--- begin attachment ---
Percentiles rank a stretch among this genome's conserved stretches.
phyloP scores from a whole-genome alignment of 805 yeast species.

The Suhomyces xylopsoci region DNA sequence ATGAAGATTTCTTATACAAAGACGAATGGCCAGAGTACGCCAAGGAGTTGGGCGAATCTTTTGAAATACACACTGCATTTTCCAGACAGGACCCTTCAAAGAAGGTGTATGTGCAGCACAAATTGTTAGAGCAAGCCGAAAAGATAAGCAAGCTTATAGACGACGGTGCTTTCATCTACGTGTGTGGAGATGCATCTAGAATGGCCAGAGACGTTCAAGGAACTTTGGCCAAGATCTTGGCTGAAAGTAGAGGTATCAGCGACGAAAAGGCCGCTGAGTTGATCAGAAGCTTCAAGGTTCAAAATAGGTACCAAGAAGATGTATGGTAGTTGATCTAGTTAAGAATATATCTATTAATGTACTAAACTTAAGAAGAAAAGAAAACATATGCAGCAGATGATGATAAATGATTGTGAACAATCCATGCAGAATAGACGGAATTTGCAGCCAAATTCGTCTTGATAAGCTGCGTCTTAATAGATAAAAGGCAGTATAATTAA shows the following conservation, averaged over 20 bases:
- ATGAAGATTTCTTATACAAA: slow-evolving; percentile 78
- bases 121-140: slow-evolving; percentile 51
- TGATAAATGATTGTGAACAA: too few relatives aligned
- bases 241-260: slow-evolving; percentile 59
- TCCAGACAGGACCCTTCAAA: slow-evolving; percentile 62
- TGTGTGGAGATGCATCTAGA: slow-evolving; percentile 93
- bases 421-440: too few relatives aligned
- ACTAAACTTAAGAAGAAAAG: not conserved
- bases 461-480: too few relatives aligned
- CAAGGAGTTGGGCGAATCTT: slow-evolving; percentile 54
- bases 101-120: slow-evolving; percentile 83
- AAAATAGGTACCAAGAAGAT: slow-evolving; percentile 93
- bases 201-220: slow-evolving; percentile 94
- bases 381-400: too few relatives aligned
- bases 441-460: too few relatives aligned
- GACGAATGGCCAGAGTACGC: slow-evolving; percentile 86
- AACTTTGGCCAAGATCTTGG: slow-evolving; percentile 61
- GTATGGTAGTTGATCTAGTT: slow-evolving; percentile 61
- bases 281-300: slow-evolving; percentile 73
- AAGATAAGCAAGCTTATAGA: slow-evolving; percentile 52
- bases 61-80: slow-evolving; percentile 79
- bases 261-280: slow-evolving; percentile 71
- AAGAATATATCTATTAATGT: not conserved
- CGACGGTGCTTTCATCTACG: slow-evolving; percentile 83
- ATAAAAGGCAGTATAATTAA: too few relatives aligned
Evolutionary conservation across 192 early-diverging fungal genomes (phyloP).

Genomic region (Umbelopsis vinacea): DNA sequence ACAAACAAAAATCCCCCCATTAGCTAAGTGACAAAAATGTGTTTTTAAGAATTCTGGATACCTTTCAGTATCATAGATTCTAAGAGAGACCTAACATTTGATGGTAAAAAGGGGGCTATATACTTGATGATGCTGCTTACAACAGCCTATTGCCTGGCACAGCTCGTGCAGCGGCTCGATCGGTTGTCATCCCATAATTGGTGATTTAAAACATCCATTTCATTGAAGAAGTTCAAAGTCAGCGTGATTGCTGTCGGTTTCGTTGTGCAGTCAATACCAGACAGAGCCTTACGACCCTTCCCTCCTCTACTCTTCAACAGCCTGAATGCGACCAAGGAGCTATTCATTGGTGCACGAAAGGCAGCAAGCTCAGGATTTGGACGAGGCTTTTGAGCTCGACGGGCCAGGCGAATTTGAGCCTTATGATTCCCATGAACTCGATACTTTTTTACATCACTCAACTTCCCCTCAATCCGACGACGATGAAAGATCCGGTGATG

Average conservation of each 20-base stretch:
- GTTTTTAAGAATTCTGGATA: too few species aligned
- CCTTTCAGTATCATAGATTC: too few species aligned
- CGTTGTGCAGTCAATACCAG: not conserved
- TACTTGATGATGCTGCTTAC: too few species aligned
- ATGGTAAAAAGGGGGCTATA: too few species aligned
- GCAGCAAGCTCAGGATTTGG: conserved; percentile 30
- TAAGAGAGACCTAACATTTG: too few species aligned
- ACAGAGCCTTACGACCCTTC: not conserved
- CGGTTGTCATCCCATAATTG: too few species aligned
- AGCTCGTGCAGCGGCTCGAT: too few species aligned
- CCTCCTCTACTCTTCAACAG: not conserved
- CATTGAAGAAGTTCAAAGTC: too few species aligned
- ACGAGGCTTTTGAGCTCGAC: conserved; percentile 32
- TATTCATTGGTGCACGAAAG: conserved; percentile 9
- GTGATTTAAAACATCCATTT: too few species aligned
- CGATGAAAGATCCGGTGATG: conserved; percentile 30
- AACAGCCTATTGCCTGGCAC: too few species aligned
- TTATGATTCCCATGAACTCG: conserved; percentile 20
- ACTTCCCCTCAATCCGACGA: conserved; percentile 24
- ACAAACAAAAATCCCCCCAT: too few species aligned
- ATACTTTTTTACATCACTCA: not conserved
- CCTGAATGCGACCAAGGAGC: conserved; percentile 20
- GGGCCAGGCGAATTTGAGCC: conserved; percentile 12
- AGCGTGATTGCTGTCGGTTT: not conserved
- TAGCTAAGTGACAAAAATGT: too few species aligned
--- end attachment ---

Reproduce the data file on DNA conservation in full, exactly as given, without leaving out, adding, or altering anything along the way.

Percentiles rank a stretch among this genome's conserved stretches.
phyloP scores from a whole-genome alignment of 805 yeast species.

The Suhomyces xylopsoci region DNA sequence ATGAAGATTTCTTATACAAAGACGAATGGCCAGAGTACGCCAAGGAGTTGGGCGAATCTTTTGAAATACACACTGCATTTTCCAGACAGGACCCTTCAAAGAAGGTGTATGTGCAGCACAAATTGTTAGAGCAAGCCGAAAAGATAAGCAAGCTTATAGACGACGGTGCTTTCATCTACGTGTGTGGAGATGCATCTAGAATGGCCAGAGACGTTCAAGGAACTTTGGCCAAGATCTTGGCTGAAAGTAGAGGTATCAGCGACGAAAAGGCCGCTGAGTTGATCAGAAGCTTCAAGGTTCAAAATAGGTACCAAGAAGATGTATGGTAGTTGATCTAGTTAAGAATATATCTATTAATGTACTAAACTTAAGAAGAAAAGAAAACATATGCAGCAGATGATGATAAATGATTGTGAACAATCCATGCAGAATAGACGGAATTTGCAGCCAAATTCGTCTTGATAAGCTGCGTCTTAATAGATAAAAGGCAGTATAATTAA shows the following conservation, averaged over 20 bases:
- ATGAAGATTTCTTATACAAA: slow-evolving; percentile 78
- bases 121-140: slow-evolving; percentile 51
- TGATAAATGATTGTGAACAA: too few relatives aligned
- bases 241-260: slow-evolving; percentile 59
- TCCAGACAGGACCCTTCAAA: slow-evolving; percentile 62
- TGTGTGGAGATGCATCTAGA: slow-evolving; percentile 93
- bases 421-440: too few relatives aligned
- ACTAAACTTAAGAAGAAAAG: not conserved
- bases 461-480: too few relatives aligned
- CAAGGAGTTGGGCGAATCTT: slow-evolving; percentile 54
- bases 101-120: slow-evolving; percentile 83
- AAAATAGGTACCAAGAAGAT: slow-evolving; percentile 93
- bases 201-220: slow-evolving; percentile 94
- bases 381-400: too few relatives aligned
- bases 441-460: too few relatives aligned
- GACGAATGGCCAGAGTACGC: slow-evolving; percentile 86
- AACTTTGGCCAAGATCTTGG: slow-evolving; percentile 61
- GTATGGTAGTTGATCTAGTT: slow-evolving; percentile 61
- bases 281-300: slow-evolving; percentile 73
- AAGATAAGCAAGCTTATAGA: slow-evolving; percentile 52
- bases 61-80: slow-evolving; percentile 79
- bases 261-280: slow-evolving; percentile 71
- AAGAATATATCTATTAATGT: not conserved
- CGACGGTGCTTTCATCTACG: slow-evolving; percentile 83
- ATAAAAGGCAGTATAATTAA: too few relatives aligned
Evolutionary conservation across 192 early-diverging fungal genomes (phyloP).

Genomic region (Umbelopsis vinacea): DNA sequence ACAAACAAAAATCCCCCCATTAGCTAAGTGACAAAAATGTGTTTTTAAGAATTCTGGATACCTTTCAGTATCATAGATTCTAAGAGAGACCTAACATTTGATGGTAAAAAGGGGGCTATATACTTGATGATGCTGCTTACAACAGCCTATTGCCTGGCACAGCTCGTGCAGCGGCTCGATCGGTTGTCATCCCATAATTGGTGATTTAAAACATCCATTTCATTGAAGAAGTTCAAAGTCAGCGTGATTGCTGTCGGTTTCGTTGTGCAGTCAATACCAGACAGAGCCTTACGACCCTTCCCTCCTCTACTCTTCAACAGCCTGAATGCGACCAAGGAGCTATTCATTGGTGCACGAAAGGCAGCAAGCTCAGGATTTGGACGAGGCTTTTGAGCTCGACGGGCCAGGCGAATTTGAGCCTTATGATTCCCATGAACTCGATACTTTTTTACATCACTCAACTTCCCCTCAATCCGACGACGATGAAAGATCCGGTGATG

Average conservation of each 20-base stretch:
- GTTTTTAAGAATTCTGGATA: too few species aligned
- CCTTTCAGTATCATAGATTC: too few species aligned
- CGTTGTGCAGTCAATACCAG: not conserved
- TACTTGATGATGCTGCTTAC: too few species aligned
- ATGGTAAAAAGGGGGCTATA: too few species aligned
- GCAGCAAGCTCAGGATTTGG: conserved; percentile 30
- TAAGAGAGACCTAACATTTG: too few species aligned
- ACAGAGCCTTACGACCCTTC: not conserved
- CGGTTGTCATCCCATAATTG: too few species aligned
- AGCTCGTGCAGCGGCTCGAT: too few species aligned
- CCTCCTCTACTCTTCAACAG: not conserved
- CATTGAAGAAGTTCAAAGTC: too few species aligned
- ACGAGGCTTTTGAGCTCGAC: conserved; percentile 32
- TATTCATTGGTGCACGAAAG: conserved; percentile 9
- GTGATTTAAAACATCCATTT: too few species aligned
- CGATGAAAGATCCGGTGATG: conserved; percentile 30
- AACAGCCTATTGCCTGGCAC: too few species aligned
- TTATGATTCCCATGAACTCG: conserved; percentile 20
- ACTTCCCCTCAATCCGACGA: conserved; percentile 24
- ACAAACAAAAATCCCCCCAT: too few species aligned
- ATACTTTTTTACATCACTCA: not conserved
- CCTGAATGCGACCAAGGAGC: conserved; percentile 20
- GGGCCAGGCGAATTTGAGCC: conserved; percentile 12
- AGCGTGATTGCTGTCGGTTT: not conserved
- TAGCTAAGTGACAAAAATGT: too few species aligned